Over the past few decades, labor markets in Latin America have become more flexible, with labor market regulations becoming less strict in certain areas. However, these changes have not fully translated into better labor market performance in Latin American Countries (LAC), perhaps partly due to cyclical forces and commodity price busts. Figure 1 shows that the unemployment rate has been declining since the 2000s. The unemployment rate in LAC was much higher than the average unemployment rate in OECD countries up until 2009. However, during the Great Recession the unemployment rate actually fell below the unemployment rate in the U.S., Canada and the OECD from 2010 to 2014. Though the unemployment rate increased again in 2015 and 2016, the unemployment rate in the region remains below where it was in the early 2000s. Informality has also been declining steadily as shown in Figure 3. However, on average, half of overall employment in the region remains in the informal sector. The declines in unemployment and informality, as discussed in this paper, are probably explained partly by demographic changes towards more skilled workers but also by reductions in payroll taxes and the relaxation of employment protections during this period.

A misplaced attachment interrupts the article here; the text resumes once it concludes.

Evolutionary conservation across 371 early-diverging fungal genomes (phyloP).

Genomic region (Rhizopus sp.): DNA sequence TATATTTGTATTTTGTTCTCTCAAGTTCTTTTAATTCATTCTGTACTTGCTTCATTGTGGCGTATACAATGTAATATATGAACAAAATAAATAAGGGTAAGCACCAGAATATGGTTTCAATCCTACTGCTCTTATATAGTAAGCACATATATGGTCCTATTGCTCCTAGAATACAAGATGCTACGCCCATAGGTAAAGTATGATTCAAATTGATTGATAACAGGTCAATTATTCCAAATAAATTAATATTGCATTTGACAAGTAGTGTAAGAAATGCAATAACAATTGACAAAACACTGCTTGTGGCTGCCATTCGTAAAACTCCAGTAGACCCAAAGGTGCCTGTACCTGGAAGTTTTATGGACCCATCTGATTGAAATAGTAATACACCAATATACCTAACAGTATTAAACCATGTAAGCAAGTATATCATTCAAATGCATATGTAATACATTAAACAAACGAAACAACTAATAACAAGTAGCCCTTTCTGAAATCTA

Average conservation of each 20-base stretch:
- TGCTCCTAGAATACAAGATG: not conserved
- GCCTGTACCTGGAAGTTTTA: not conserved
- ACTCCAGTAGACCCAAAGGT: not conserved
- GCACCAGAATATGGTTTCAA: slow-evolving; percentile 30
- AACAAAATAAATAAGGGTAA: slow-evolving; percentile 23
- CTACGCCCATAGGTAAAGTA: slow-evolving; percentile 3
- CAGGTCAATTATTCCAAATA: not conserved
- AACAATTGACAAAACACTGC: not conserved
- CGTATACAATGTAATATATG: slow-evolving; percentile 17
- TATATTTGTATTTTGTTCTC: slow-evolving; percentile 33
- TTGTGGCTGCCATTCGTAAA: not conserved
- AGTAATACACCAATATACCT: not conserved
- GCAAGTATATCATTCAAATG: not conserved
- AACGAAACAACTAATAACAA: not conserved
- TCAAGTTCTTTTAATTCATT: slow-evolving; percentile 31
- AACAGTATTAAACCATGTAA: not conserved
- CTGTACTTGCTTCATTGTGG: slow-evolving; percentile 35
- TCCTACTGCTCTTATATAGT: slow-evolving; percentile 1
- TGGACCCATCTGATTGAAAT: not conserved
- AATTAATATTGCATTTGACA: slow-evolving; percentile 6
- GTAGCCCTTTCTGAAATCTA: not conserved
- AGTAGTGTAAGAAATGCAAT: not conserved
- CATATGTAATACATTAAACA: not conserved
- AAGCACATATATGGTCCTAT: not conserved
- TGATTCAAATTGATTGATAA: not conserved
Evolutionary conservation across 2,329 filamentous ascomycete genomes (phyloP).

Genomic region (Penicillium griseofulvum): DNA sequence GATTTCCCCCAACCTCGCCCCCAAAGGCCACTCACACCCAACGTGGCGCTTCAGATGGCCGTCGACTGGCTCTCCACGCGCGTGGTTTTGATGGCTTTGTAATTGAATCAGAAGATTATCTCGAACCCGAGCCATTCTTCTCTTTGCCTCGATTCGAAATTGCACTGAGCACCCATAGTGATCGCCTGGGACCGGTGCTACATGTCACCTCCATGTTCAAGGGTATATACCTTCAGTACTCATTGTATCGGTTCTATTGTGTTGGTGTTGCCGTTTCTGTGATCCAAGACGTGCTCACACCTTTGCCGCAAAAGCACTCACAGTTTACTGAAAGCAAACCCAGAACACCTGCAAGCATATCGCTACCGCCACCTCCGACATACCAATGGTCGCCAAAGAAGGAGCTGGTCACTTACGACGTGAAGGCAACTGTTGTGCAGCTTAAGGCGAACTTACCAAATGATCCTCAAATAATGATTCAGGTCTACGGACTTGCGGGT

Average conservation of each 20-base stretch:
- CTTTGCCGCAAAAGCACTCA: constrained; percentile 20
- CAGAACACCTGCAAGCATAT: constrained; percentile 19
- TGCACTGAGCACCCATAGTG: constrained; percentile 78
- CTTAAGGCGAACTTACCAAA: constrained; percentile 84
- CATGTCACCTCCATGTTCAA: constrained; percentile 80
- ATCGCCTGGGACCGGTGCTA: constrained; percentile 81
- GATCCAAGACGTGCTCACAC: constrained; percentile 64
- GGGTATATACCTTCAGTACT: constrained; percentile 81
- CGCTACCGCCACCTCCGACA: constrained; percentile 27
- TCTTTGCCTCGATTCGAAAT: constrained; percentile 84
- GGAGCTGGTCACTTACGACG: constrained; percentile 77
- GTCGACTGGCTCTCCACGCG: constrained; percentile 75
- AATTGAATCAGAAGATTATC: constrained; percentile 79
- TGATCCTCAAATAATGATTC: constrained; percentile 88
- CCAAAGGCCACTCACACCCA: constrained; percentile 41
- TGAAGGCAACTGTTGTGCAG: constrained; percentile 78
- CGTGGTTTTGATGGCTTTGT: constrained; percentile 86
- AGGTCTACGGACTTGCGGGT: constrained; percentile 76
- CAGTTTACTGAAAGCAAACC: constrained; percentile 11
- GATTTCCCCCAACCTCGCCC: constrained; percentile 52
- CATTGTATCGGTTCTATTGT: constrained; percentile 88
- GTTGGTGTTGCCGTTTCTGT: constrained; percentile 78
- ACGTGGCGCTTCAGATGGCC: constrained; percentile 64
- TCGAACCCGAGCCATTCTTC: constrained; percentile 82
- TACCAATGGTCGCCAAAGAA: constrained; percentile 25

Figure 1:
Figure 1:

Unemployment Rate Latin America & the Caribbean

Citation: IMF Working Papers 2019, 155; 10.5089/9781484393840.001.A001

Notes: Unemployment rate, total as a percentage of the labor force (national estimates) from 1997 to 2016. Data provided by the World Bank Databank available at <http://databank.worldbank.org/data/reports.aspx?source=2&series=SL.UEM.TOTL.NE.ZS&country=#>